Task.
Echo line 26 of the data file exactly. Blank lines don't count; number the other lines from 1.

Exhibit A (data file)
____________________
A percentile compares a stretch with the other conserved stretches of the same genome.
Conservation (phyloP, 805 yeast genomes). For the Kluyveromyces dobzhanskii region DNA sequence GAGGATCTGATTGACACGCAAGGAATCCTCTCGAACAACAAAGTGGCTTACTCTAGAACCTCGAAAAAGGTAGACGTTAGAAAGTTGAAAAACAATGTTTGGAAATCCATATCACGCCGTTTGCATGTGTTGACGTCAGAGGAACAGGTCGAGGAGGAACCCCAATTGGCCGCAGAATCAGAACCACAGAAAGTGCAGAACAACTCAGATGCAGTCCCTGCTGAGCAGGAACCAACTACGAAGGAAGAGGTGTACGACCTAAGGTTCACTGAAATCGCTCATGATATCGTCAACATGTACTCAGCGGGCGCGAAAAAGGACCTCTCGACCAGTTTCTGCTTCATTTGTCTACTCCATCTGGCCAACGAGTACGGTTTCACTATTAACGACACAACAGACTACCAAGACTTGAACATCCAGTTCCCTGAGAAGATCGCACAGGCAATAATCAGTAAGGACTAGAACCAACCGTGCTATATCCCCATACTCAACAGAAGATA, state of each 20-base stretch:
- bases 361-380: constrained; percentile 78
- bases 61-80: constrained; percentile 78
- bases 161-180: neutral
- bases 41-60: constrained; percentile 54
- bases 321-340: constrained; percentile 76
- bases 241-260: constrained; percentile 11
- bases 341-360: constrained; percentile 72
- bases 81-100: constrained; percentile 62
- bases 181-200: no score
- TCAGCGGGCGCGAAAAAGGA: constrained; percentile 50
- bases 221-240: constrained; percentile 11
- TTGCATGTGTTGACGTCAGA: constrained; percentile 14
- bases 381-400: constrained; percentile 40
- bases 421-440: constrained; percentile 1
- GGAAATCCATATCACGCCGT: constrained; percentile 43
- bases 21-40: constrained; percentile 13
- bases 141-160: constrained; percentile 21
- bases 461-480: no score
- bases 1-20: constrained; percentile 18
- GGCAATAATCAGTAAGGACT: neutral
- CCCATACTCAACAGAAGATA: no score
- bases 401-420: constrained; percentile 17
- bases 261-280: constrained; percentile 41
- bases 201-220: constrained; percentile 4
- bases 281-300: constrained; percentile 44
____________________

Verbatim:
- bases 201-220: constrained; percentile 4